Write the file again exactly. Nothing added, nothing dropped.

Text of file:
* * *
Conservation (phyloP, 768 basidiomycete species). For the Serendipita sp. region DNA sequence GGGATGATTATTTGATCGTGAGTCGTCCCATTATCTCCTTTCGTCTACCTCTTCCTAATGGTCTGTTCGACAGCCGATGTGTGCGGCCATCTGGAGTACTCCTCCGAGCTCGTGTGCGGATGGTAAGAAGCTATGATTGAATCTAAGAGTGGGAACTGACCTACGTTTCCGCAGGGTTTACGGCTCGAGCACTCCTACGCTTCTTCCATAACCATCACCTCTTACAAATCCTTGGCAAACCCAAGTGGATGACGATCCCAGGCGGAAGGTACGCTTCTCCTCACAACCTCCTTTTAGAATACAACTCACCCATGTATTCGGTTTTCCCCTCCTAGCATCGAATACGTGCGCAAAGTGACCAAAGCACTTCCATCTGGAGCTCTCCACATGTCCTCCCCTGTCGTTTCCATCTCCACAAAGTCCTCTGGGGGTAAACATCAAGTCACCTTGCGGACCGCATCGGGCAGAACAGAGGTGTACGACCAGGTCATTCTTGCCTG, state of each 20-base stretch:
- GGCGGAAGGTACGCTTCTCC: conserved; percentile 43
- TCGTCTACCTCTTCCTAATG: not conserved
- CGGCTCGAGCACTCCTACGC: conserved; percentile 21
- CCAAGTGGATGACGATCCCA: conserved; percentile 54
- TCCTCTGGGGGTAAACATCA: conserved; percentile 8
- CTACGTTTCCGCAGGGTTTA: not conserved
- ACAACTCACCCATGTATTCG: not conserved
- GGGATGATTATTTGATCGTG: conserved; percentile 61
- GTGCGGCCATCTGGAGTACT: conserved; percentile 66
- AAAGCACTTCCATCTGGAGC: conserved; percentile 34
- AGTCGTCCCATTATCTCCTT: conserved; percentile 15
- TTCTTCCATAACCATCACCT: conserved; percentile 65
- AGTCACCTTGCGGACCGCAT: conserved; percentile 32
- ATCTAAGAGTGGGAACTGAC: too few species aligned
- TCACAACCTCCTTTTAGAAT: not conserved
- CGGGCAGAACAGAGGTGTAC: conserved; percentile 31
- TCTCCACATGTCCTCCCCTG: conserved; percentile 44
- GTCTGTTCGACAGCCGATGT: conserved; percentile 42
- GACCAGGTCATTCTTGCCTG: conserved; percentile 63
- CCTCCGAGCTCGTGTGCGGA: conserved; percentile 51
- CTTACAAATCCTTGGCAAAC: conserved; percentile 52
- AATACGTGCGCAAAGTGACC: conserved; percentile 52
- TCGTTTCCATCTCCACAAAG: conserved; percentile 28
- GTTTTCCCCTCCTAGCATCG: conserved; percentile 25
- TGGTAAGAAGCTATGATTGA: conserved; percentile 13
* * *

Conservation (phyloP, 768 basidiomycete species). For the Serendipita sp. region DNA sequence GGGATGATTATTTGATCGTGAGTCGTCCCATTATCTCCTTTCGTCTACCTCTTCCTAATGGTCTGTTCGACAGCCGATGTGTGCGGCCATCTGGAGTACTCCTCCGAGCTCGTGTGCGGATGGTAAGAAGCTATGATTGAATCTAAGAGTGGGAACTGACCTACGTTTCCGCAGGGTTTACGGCTCGAGCACTCCTACGCTTCTTCCATAACCATCACCTCTTACAAATCCTTGGCAAACCCAAGTGGATGACGATCCCAGGCGGAAGGTACGCTTCTCCTCACAACCTCCTTTTAGAATACAACTCACCCATGTATTCGGTTTTCCCCTCCTAGCATCGAATACGTGCGCAAAGTGACCAAAGCACTTCCATCTGGAGCTCTCCACATGTCCTCCCCTGTCGTTTCCATCTCCACAAAGTCCTCTGGGGGTAAACATCAAGTCACCTTGCGGACCGCATCGGGCAGAACAGAGGTGTACGACCAGGTCATTCTTGCCTG, state of each 20-base stretch:
- GGCGGAAGGTACGCTTCTCC: conserved; percentile 43
- TCGTCTACCTCTTCCTAATG: not conserved
- CGGCTCGAGCACTCCTACGC: conserved; percentile 21
- CCAAGTGGATGACGATCCCA: conserved; percentile 54
- TCCTCTGGGGGTAAACATCA: conserved; percentile 8
- CTACGTTTCCGCAGGGTTTA: not conserved
- ACAACTCACCCATGTATTCG: not conserved
- GGGATGATTATTTGATCGTG: conserved; percentile 61
- GTGCGGCCATCTGGAGTACT: conserved; percentile 66
- AAAGCACTTCCATCTGGAGC: conserved; percentile 34
- AGTCGTCCCATTATCTCCTT: conserved; percentile 15
- TTCTTCCATAACCATCACCT: conserved; percentile 65
- AGTCACCTTGCGGACCGCAT: conserved; percentile 32
- ATCTAAGAGTGGGAACTGAC: too few species aligned
- TCACAACCTCCTTTTAGAAT: not conserved
- CGGGCAGAACAGAGGTGTAC: conserved; percentile 31
- TCTCCACATGTCCTCCCCTG: conserved; percentile 44
- GTCTGTTCGACAGCCGATGT: conserved; percentile 42
- GACCAGGTCATTCTTGCCTG: conserved; percentile 63
- CCTCCGAGCTCGTGTGCGGA: conserved; percentile 51
- CTTACAAATCCTTGGCAAAC: conserved; percentile 52
- AATACGTGCGCAAAGTGACC: conserved; percentile 52
- TCGTTTCCATCTCCACAAAG: conserved; percentile 28
- GTTTTCCCCTCCTAGCATCG: conserved; percentile 25
- TGGTAAGAAGCTATGATTGA: conserved; percentile 13